On stupidity

I know I’m coming a little late to the party, but I wanted to take a few days to ruminate and prevent myself from simply hurling invective at those insensitive Landon boys. It wouldn’t make for a good post, I think.

The Landon School for Boys in Bethesda, MD has recently come under scrutiny for the actions of a group of rising freshman boys, who have created a fantasy football league (thanks to Maureen Dowd of the NYTimes for that descriptor) of rising freshman girls who were both hot and willing to put out, so to speak. Points were awarded for how many bases were covered, and at the end of whatever the season was, the winner would be the boy with the most points.

The game is demeaning and objectifying to women – to these 14 year old girls, who had no idea what was going on. It’s been a while, but I remember what it was like to be 14. You are so excited to get to high school, to be seen as somewhat of an adult, and yet so insecure, so desperate to be liked. These girls thought the boys actually liked them, that there might be something special forming. What they did with those boys was their choice. I can’t blame them for anything. But to find out that a seemingly budding relationship was simply a game – that had to be devastating.

The saddest part is, I was not surprised. Full disclosure: I went to Holton-Arms School for Girls, Landon’s sister school, for seven years. Though nothing of this magnitude happened while I was there – that I knew of, at least – I was privy to a culture that fostered macho posturing, arrogance and a sense of entitlement. That these boys felt it was acceptable to use girls in this manner is just another example.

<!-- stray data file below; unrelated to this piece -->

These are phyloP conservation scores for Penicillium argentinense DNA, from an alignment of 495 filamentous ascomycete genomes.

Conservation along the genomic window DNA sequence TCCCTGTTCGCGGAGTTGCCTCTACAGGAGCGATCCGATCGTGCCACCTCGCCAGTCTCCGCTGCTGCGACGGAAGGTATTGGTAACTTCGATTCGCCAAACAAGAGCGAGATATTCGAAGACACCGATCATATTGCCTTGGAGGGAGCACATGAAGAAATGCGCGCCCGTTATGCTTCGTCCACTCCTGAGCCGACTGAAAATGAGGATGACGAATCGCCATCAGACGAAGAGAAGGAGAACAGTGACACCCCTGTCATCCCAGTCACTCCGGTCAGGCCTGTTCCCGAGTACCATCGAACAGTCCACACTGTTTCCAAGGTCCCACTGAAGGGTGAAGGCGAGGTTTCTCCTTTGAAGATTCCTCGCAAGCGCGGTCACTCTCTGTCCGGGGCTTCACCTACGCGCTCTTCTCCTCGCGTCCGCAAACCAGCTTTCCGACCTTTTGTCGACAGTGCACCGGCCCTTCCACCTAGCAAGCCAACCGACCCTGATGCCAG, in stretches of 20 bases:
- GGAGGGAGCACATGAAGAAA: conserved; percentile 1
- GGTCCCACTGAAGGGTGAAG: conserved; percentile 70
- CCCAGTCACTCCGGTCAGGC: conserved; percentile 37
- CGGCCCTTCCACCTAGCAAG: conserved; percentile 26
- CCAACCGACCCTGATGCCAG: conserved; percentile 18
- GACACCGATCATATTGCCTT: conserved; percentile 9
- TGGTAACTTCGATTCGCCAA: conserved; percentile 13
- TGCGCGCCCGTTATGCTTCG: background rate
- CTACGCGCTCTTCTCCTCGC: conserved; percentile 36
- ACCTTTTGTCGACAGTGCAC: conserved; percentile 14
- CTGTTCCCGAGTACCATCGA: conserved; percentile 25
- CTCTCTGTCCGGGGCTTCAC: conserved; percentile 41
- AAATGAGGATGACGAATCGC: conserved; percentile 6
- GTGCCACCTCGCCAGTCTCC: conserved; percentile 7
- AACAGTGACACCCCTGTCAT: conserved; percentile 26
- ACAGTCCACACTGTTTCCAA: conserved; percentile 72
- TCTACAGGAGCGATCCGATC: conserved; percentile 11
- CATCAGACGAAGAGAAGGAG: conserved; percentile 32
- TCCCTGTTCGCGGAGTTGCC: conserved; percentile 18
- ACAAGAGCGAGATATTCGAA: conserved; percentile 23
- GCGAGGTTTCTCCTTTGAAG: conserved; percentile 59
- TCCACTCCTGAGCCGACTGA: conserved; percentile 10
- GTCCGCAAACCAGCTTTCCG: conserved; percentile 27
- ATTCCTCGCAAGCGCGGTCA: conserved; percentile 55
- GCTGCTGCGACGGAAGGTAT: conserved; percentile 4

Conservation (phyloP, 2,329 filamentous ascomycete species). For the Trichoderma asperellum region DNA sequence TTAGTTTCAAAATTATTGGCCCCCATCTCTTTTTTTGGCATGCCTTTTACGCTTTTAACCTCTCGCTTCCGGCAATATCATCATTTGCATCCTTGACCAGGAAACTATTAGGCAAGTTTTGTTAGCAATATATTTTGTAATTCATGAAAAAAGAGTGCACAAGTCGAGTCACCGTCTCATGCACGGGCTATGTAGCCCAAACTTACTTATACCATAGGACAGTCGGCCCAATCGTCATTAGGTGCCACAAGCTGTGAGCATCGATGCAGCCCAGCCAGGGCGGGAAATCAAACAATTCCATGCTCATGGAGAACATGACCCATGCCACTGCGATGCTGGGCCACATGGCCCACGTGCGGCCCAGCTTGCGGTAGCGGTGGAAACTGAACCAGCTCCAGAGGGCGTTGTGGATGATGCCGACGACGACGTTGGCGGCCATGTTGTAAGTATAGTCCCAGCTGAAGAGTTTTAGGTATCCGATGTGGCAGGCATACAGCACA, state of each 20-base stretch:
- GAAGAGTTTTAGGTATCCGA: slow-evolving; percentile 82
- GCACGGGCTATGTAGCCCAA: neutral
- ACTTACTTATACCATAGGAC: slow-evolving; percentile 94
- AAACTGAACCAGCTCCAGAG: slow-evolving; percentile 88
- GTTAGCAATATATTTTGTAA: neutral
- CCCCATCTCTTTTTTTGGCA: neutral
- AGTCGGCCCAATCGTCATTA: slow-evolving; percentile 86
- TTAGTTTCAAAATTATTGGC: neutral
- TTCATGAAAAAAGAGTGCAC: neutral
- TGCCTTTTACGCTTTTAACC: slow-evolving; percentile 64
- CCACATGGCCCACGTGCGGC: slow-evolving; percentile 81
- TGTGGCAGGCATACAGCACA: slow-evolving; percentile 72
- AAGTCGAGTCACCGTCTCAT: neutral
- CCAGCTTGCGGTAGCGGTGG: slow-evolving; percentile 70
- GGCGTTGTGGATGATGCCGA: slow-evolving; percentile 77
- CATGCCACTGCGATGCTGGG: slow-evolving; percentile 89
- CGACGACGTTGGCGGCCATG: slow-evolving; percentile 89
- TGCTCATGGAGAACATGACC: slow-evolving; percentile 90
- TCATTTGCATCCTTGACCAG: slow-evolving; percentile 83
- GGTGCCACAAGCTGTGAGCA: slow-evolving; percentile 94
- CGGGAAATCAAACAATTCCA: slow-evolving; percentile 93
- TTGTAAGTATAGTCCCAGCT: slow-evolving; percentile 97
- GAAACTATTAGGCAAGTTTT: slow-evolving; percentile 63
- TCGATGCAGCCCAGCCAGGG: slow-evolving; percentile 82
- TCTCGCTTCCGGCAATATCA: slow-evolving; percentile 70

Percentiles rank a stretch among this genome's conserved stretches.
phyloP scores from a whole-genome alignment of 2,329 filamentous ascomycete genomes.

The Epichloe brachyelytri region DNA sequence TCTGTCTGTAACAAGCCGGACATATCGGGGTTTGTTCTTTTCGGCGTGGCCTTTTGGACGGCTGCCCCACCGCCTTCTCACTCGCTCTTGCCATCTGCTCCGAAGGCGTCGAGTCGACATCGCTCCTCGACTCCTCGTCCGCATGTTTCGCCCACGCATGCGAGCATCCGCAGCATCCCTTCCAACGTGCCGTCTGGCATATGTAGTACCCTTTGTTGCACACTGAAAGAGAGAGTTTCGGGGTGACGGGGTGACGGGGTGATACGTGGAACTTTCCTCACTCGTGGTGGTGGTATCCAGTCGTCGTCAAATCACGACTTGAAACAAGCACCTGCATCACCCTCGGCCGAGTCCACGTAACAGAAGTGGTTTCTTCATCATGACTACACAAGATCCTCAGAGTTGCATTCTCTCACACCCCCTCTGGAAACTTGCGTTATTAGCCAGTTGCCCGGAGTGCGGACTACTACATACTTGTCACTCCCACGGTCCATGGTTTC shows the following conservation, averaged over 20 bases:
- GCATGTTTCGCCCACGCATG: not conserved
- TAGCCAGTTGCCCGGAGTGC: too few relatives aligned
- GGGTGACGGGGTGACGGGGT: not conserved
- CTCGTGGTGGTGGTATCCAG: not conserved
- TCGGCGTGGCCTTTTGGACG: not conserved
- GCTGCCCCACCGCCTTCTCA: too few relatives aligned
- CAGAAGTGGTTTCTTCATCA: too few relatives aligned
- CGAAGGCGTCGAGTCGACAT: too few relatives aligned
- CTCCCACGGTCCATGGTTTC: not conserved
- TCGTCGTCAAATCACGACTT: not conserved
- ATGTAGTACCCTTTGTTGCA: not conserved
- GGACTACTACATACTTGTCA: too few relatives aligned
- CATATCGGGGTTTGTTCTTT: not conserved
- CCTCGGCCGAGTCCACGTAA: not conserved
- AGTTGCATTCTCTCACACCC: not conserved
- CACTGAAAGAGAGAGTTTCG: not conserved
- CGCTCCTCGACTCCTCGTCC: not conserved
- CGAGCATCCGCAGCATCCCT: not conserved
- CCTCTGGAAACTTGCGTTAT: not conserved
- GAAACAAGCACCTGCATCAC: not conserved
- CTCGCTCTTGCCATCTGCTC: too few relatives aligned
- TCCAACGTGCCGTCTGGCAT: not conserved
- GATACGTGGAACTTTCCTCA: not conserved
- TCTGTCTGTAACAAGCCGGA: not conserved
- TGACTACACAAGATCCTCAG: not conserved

(How about the three Landon seniors who cheated on their SATs even though they were already in college? They ruined their futures just because they thought they could get away with it.)

I’m not condemning all Landon boys – I know several that wouldn’t participate in such things – but the attitude that runs rampant through out the school encourages a sense of superiority, of untouchableness. Girls are simply there for their amusement, nothing more.

Look at George Hugely, the Landon grad and UVA student who murdered his girlfriend. That he felt it was ok to throttle her, to treat her as property, is another hallmark of this poisonous attitude. And then there is the reaction of his teammates. Who did nothing, even though they knew of his misogynistic behavior and violent tendencies. Is this a skewed sense of brotherhood that has them protect one of their own even though someone else suffered? Methinks something is wrong.

I’ve heard that Landon is supposed to foster honesty and brotherhood. But even the closest ties must be superseded when someone’s health – physical or emotional – is at stake. This need to protect others at all costs, especially when combined with the view of women as objects to be used and discarded at will, smacks of stupidity rather than loyalty. No one is infallible, not even prep school boys. Once they realize that they are subject to the same consequences as the rest of the world, then perhaps they will be able to treat women as human beings rather than playthings. And understand when loyalty is necessary, and when it’s stupid.

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